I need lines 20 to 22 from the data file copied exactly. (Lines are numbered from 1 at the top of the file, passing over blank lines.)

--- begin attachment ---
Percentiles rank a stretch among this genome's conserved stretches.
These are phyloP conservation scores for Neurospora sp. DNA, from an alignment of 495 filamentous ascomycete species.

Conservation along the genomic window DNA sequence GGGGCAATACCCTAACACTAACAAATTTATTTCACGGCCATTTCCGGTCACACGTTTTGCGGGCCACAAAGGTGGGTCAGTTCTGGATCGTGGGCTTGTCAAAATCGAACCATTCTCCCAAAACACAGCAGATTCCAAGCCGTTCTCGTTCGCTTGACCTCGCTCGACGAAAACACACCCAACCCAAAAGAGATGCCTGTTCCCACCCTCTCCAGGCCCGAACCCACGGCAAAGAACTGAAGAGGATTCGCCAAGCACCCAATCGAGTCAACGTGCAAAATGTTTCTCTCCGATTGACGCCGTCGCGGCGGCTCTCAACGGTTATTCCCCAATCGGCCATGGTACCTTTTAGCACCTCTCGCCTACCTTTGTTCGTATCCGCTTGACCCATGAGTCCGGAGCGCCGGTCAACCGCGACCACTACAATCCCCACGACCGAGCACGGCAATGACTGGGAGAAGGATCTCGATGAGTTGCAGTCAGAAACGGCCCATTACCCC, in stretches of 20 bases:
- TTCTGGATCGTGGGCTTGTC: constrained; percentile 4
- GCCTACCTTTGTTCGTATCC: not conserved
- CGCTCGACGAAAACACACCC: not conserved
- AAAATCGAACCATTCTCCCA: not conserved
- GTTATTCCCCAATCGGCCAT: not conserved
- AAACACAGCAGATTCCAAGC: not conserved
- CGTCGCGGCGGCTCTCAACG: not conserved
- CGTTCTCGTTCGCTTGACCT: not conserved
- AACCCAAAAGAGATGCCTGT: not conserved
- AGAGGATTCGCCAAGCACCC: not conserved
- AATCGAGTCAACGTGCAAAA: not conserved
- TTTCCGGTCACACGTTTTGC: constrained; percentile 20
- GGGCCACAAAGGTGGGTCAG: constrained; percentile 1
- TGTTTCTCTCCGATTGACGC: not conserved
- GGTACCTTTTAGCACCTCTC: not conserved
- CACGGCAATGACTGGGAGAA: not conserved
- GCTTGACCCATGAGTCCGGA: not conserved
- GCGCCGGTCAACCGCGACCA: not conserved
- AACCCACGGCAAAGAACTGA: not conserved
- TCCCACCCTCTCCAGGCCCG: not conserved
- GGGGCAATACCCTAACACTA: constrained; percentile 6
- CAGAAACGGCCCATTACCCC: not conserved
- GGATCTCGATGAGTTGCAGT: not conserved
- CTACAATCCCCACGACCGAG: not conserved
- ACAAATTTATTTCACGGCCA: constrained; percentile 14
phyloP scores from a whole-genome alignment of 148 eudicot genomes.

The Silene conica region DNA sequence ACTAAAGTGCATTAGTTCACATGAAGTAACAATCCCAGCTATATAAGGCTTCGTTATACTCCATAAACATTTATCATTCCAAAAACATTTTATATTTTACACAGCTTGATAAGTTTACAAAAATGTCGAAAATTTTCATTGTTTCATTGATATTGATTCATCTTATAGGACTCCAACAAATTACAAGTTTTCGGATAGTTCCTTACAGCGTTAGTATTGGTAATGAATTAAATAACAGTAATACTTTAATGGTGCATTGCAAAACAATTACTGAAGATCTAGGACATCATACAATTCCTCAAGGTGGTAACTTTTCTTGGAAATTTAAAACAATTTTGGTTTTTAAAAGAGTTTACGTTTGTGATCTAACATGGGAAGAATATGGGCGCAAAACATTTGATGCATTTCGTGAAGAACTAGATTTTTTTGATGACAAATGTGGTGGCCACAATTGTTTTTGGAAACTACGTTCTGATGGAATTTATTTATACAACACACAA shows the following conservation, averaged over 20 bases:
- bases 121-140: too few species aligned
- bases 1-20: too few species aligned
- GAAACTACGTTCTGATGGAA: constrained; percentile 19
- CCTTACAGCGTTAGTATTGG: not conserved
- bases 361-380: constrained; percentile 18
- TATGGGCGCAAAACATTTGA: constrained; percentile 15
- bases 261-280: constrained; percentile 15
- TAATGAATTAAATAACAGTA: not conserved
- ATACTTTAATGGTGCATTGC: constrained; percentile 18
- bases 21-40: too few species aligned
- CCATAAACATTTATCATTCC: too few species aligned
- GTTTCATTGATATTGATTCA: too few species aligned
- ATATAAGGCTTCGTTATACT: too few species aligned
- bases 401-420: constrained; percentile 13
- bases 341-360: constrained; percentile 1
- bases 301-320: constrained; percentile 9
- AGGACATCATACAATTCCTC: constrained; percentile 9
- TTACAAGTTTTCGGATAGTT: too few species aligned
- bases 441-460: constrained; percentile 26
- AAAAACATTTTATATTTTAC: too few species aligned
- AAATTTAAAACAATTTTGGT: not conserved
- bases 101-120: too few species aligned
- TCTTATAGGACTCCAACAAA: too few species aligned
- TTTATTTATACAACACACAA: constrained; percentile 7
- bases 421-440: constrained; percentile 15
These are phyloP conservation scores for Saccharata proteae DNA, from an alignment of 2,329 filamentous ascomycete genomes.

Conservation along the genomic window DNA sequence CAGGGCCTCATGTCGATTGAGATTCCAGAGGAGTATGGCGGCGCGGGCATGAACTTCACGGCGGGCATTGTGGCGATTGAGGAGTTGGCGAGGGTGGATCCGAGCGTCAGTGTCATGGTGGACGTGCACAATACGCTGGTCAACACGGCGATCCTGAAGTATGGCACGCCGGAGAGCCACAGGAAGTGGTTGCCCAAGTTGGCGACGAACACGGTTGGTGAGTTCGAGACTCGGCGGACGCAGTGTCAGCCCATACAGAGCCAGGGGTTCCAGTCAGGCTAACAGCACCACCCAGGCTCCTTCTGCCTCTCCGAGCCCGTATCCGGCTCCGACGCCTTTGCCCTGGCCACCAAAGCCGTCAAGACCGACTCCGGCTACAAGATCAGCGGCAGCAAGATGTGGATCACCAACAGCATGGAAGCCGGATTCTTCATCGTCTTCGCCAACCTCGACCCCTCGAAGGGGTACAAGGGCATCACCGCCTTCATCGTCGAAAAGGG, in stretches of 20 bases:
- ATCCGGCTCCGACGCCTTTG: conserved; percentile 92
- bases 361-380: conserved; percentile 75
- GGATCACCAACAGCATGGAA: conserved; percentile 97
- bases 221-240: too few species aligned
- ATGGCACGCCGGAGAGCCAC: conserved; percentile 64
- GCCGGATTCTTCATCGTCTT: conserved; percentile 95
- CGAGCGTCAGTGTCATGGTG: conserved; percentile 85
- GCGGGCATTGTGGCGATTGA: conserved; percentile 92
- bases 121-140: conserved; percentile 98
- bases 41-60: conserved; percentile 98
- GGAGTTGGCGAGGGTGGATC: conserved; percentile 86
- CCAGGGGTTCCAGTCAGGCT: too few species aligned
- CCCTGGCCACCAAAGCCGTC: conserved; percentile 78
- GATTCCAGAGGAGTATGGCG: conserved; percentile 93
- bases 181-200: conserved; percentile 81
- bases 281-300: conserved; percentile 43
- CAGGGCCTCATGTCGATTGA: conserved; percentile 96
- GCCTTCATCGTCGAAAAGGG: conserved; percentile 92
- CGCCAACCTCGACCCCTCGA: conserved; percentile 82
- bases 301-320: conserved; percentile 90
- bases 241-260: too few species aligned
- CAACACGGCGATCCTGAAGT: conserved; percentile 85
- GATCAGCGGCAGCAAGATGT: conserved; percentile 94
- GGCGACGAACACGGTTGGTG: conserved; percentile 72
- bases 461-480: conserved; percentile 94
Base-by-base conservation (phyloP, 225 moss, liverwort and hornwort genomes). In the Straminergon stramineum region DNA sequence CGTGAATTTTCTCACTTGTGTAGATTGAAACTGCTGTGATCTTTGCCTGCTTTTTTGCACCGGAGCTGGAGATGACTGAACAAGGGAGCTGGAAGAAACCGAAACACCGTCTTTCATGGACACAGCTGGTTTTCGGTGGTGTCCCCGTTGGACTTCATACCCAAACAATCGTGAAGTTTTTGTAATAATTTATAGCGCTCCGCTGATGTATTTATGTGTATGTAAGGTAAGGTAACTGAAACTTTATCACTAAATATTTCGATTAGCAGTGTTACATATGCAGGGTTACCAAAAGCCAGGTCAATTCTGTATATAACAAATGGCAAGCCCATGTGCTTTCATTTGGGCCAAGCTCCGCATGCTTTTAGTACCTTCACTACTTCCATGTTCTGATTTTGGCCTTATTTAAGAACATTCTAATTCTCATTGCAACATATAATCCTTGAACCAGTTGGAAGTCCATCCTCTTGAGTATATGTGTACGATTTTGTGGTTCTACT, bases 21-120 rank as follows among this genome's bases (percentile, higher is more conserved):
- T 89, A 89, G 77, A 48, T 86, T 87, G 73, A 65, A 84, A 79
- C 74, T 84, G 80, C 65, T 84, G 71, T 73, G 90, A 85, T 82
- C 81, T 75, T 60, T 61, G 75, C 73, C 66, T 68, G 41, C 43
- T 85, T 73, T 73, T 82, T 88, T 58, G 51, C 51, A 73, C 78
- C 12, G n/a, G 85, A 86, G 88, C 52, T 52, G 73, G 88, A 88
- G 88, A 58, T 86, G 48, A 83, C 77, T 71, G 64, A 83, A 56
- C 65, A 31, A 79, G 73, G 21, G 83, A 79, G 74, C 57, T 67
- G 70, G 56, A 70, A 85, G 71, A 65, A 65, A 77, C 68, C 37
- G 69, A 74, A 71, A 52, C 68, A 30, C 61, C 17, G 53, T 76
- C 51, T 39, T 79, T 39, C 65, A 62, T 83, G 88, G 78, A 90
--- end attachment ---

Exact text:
- GCTTGACCCATGAGTCCGGA: not conserved
- GCGCCGGTCAACCGCGACCA: not conserved
- AACCCACGGCAAAGAACTGA: not conserved